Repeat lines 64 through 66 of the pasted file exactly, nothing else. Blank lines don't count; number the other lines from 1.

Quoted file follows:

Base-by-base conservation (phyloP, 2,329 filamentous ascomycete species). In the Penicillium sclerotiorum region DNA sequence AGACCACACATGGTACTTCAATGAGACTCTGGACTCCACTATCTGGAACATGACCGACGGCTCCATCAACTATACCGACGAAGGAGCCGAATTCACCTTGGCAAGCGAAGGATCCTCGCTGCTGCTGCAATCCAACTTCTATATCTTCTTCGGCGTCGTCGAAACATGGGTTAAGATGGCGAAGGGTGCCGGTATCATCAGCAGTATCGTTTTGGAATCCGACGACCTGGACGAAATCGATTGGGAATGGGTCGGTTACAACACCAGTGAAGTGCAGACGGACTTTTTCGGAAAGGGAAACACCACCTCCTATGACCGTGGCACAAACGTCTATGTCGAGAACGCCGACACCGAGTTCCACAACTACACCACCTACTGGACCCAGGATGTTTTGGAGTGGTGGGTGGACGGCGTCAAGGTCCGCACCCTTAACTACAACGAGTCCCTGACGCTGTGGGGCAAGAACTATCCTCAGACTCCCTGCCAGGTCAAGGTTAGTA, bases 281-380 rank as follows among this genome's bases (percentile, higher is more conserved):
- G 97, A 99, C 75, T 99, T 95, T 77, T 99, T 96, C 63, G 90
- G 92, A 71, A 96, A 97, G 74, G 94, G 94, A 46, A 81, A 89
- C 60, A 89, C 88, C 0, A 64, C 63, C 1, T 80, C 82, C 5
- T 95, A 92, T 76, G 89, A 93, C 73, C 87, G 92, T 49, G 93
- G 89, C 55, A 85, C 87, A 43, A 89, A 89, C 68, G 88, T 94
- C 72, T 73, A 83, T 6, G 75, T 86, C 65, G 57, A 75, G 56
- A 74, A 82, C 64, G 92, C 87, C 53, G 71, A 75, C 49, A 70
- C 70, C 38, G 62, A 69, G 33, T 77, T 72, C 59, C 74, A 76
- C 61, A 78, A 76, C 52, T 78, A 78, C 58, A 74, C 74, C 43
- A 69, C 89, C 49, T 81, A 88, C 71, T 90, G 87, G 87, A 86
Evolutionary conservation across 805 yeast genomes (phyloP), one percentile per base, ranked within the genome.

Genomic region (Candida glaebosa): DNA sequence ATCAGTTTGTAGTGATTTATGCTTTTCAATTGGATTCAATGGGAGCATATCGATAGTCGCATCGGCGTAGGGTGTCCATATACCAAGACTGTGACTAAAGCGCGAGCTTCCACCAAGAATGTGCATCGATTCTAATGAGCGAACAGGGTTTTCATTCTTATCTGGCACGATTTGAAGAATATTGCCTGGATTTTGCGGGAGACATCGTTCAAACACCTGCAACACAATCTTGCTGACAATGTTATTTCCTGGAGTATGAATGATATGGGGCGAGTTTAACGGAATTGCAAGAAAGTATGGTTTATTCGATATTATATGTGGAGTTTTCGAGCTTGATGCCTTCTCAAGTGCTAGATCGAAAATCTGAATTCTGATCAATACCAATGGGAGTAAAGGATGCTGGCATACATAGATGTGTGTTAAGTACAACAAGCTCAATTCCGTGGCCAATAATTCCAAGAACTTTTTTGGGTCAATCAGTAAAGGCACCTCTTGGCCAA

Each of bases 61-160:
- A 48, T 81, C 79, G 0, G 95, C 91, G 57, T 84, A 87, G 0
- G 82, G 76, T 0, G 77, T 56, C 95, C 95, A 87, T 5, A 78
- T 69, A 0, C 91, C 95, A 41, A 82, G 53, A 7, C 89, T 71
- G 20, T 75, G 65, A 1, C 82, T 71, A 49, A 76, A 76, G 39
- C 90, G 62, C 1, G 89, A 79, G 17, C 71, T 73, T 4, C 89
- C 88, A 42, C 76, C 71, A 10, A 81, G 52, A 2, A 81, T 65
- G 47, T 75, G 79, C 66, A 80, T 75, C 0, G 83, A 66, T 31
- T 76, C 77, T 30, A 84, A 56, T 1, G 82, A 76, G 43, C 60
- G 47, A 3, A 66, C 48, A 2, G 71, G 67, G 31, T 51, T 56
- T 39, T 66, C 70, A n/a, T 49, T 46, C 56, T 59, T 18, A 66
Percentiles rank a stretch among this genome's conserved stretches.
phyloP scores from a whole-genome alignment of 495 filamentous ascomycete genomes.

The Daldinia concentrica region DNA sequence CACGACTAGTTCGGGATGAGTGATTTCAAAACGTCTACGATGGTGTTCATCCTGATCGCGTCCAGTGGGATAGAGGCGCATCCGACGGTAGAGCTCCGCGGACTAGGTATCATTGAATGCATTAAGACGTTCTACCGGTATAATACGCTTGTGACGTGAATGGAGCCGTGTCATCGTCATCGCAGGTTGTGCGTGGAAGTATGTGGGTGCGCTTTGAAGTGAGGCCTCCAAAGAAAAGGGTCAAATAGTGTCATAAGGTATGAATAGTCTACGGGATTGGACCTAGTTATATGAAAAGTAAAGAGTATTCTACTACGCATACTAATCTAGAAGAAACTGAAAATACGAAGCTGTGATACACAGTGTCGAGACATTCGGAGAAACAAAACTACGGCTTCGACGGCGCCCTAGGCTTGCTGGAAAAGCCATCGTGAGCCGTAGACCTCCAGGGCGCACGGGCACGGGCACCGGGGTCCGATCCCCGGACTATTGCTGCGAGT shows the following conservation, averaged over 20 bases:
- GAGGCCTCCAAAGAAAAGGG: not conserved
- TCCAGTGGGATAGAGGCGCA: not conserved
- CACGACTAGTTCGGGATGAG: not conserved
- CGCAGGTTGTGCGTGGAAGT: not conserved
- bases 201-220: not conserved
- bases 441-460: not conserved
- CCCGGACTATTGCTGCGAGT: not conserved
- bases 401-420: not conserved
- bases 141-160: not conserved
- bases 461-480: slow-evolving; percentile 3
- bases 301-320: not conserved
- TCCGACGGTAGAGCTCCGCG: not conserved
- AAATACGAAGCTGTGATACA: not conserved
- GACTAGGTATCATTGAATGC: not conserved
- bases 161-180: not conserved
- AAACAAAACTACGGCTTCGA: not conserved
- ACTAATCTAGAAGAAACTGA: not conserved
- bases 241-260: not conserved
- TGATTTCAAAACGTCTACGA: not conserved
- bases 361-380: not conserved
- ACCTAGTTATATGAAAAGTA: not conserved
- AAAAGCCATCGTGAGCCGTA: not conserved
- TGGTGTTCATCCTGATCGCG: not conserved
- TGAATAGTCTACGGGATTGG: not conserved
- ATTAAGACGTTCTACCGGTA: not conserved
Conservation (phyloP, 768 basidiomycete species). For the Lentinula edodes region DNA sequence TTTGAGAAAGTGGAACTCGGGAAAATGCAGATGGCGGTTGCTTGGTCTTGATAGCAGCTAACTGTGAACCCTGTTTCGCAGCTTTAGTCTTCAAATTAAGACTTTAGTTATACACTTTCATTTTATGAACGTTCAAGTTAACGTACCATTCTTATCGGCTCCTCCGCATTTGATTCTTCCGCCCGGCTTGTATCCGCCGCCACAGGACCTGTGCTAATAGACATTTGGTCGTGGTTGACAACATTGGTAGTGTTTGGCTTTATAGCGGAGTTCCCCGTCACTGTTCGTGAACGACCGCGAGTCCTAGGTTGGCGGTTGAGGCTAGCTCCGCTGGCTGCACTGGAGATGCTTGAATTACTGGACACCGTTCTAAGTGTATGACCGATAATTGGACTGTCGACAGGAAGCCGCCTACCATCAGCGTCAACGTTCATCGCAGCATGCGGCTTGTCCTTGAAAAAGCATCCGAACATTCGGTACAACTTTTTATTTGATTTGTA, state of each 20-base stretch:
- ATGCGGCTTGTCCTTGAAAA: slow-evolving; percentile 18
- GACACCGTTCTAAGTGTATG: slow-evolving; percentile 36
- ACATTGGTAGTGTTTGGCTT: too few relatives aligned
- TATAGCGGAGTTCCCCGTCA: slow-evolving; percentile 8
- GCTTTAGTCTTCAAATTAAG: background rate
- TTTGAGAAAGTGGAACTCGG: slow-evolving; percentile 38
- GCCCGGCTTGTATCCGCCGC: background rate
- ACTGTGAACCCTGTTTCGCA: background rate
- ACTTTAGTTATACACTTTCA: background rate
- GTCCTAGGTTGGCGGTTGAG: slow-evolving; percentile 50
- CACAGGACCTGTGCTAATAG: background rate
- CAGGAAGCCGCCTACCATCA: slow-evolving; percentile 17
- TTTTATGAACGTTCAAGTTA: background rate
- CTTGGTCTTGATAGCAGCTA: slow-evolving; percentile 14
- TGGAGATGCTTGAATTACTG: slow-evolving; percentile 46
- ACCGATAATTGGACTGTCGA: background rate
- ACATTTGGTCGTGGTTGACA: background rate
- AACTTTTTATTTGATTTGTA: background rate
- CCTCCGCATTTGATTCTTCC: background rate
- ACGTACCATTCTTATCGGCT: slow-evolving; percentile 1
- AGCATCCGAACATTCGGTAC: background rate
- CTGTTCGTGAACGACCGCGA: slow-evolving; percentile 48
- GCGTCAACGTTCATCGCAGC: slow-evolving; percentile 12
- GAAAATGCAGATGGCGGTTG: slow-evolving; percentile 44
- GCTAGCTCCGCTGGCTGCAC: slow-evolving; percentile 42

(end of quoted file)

- CACAGGACCTGTGCTAATAG: background rate
- CAGGAAGCCGCCTACCATCA: slow-evolving; percentile 17
- TTTTATGAACGTTCAAGTTA: background rate